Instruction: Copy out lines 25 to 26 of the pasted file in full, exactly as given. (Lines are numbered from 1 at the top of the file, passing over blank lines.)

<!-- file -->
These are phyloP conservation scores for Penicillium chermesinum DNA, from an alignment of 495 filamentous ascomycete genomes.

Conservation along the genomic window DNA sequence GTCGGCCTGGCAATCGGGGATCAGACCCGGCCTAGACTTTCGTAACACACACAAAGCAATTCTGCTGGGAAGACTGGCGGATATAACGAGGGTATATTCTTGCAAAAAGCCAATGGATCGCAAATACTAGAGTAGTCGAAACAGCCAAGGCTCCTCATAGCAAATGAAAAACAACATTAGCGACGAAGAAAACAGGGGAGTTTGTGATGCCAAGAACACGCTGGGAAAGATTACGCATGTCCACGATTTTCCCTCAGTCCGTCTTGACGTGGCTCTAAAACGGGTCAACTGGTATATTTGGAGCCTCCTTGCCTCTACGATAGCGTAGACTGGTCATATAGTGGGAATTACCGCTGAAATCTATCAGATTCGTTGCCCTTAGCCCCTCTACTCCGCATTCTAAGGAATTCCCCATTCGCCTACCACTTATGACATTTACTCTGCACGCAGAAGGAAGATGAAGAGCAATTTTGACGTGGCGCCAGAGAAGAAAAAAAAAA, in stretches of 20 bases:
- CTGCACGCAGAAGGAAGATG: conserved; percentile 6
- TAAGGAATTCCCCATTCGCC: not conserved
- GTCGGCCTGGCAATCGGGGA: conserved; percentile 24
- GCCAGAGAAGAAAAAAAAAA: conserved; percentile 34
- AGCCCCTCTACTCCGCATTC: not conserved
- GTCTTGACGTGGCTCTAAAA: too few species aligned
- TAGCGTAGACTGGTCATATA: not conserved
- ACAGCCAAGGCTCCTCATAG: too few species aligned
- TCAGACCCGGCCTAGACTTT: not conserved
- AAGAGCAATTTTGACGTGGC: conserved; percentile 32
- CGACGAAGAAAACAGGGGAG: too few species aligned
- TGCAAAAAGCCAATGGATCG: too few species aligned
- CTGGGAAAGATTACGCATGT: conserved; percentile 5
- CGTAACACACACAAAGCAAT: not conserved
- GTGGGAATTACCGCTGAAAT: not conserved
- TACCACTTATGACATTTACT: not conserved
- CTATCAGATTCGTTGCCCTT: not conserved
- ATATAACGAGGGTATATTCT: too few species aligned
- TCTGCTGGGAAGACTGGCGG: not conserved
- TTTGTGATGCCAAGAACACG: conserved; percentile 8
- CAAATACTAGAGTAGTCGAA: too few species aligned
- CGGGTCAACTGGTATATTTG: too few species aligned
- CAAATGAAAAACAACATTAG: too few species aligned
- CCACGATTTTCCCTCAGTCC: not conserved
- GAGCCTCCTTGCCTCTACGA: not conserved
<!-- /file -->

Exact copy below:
- CAAATGAAAAACAACATTAG: too few species aligned
- CCACGATTTTCCCTCAGTCC: not conserved